Safeguarding Civil Liberties

In the days following the unprecedented terrorist attacks in New York City, Washington DC, and Pennsylvania, American newspapers were filled with images of people at prayer. Politicians, police, the military, professional athletes, corporate managers, and children were all kneeling with eyes closed, praying. Praying for what? Presumably for the deliverance of those souls so cruelly murdered in the World Trade Center, the Pentagon, and aboard the four high jacked aircraft. In their agitation and sudden vulnerability, it is probable that most of those praying included an appeal for national solidarity.

The question is to what extent did those prayers include the safeguarding of civil liberties both in the US and--in the likely event of a war--abroad?


To say that Muslims are law-abiding is not to deny that some--perhaps even many--are convinced that the US government has not addressed their needs and has in significant ways disrespected their faith.


US intelligence has identified the suicide terrorists as Arabs and has stated that many more Arabs and even Arab "host" countries are implicated. As a result, many Americans feel suspicious of all Muslims, or of people, like Sikhs, who seem to resemble Muslims. But we must remind ourselves that Islam is the most populous religion in the world, and that Arabs constitute only about twenty percent of Muslims world-wide. Of that number, no more than the most minuscule percentage is dedicated to inflicting grievous harm on the United States. The dread word jihad, commonly rendered as Muslim holy war against infidels, actually means contest or struggle in Arabic. Like crusade, a word that makes most historically-minded Muslims cringe, jihad's meaning is elastic and dependent on context.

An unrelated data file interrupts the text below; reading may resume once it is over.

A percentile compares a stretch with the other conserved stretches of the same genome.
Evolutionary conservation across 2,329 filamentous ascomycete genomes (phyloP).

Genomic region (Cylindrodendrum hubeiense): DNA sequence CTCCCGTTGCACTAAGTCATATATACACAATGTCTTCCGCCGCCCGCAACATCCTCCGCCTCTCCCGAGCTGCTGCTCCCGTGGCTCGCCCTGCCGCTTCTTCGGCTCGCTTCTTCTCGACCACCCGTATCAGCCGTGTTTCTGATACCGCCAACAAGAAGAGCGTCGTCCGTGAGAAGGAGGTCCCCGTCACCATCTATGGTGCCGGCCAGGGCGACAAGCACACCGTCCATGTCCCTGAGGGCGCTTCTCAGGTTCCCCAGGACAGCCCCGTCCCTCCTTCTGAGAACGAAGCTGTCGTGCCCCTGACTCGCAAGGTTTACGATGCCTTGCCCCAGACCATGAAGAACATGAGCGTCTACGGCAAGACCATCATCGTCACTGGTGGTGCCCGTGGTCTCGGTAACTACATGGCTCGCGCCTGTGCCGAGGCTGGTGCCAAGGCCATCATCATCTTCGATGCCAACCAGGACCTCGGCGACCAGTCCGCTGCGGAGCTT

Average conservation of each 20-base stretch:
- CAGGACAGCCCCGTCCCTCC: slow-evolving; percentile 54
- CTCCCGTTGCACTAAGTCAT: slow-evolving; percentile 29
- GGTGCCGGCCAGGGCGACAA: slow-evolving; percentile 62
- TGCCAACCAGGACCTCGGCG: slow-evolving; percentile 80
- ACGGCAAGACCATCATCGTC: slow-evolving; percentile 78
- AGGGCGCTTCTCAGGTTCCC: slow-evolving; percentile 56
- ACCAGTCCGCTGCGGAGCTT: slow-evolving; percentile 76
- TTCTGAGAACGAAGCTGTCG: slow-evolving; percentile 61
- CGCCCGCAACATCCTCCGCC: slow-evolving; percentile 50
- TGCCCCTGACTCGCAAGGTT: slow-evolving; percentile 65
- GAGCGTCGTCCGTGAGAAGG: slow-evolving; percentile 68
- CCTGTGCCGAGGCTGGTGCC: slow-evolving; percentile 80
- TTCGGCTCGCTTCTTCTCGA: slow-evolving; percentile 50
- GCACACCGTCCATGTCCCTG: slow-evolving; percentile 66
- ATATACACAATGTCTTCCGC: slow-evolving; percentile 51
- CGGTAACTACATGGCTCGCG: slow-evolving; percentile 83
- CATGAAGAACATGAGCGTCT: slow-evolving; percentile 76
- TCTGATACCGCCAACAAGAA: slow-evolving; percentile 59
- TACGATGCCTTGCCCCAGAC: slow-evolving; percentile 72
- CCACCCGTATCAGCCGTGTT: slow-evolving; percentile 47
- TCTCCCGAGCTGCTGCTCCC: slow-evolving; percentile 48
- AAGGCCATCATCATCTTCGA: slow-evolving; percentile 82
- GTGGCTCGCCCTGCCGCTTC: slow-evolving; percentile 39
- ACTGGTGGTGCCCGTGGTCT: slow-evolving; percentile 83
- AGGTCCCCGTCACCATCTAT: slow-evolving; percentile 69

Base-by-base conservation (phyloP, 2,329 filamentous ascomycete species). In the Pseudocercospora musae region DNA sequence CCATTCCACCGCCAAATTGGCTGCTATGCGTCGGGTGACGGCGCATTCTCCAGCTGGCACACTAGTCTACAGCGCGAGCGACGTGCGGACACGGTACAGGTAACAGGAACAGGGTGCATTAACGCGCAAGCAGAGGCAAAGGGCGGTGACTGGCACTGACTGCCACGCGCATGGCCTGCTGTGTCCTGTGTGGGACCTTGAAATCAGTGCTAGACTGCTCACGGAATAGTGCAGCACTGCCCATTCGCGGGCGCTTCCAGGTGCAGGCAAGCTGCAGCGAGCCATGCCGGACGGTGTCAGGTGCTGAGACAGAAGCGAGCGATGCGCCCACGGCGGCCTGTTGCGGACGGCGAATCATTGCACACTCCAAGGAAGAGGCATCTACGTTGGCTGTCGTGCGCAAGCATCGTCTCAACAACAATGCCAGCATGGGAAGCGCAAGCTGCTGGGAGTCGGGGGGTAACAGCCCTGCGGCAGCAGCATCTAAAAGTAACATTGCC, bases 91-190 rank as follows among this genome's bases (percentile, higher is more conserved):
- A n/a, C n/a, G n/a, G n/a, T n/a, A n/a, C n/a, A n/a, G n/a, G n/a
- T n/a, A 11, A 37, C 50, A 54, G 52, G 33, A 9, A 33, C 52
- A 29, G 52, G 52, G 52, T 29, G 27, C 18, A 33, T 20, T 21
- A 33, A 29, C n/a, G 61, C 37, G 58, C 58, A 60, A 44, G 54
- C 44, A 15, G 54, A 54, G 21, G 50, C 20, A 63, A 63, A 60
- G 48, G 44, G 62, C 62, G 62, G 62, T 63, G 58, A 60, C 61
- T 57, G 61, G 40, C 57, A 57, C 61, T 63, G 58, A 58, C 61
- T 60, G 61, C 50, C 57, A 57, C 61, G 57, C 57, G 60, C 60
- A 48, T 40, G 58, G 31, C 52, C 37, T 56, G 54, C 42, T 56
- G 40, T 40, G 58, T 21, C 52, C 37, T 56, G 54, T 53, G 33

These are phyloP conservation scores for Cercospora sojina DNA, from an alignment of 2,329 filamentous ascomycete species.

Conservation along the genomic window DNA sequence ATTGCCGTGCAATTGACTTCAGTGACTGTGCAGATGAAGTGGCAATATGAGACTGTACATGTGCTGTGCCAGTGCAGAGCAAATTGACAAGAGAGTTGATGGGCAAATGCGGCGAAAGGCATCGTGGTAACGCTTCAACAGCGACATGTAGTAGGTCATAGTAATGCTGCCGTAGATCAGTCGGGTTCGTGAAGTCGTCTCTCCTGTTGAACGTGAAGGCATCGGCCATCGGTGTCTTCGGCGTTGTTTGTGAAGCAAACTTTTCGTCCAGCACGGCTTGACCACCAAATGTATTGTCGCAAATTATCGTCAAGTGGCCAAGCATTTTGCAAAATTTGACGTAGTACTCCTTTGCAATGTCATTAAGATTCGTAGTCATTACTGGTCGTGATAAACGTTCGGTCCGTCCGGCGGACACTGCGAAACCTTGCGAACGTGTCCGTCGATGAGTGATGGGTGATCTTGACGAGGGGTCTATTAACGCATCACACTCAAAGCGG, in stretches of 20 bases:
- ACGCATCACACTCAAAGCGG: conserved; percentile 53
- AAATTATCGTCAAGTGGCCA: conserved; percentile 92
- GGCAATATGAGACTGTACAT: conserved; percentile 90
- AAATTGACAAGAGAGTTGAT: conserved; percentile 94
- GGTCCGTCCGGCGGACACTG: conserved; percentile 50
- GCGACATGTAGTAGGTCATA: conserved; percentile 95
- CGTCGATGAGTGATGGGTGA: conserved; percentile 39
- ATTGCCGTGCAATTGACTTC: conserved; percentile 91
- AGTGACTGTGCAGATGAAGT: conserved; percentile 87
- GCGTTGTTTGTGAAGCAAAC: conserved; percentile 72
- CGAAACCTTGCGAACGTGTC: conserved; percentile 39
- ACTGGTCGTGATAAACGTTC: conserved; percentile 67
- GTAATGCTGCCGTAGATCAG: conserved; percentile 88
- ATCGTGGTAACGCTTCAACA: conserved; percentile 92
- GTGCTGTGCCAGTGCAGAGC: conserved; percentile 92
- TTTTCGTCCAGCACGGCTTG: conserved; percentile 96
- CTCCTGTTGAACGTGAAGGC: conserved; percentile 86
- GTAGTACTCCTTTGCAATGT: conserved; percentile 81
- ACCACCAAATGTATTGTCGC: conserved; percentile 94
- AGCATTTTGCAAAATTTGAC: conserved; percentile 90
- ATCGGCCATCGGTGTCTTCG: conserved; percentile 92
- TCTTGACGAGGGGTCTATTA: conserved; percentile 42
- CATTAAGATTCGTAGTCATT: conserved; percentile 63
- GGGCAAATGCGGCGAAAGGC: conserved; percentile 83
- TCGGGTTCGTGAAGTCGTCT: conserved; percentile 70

Muslims, it need hardly be said, are fundamentally no less civic-minded and law-abiding than Christians, Jews, and Buddhists. Hence the United States must take special care in the wake of our national trauma to insure that there be no racial or religious profiling, that Muslim people's rights be fully protected. Many Californians remember with chagrin the internment of innocent Japanese-Americans during the Second World War. We must not repeat that cruelty, or anything resembling it, with regard to American Muslims

To say that Muslims are law-abiding is not to deny that some--perhaps even many--are convinced that the US government has not addressed their needs and has in significant ways disrespected their faith. That is a conviction, not a crime. But one must wonder how such convictions will be viewed officially. Under Attorney General Ashcroft's newly imposed powers, non-citizens may be kept in detention for an indefinite period. And the Los Angeles Times reports that "dozens of Middle Eastern nationals are already being held."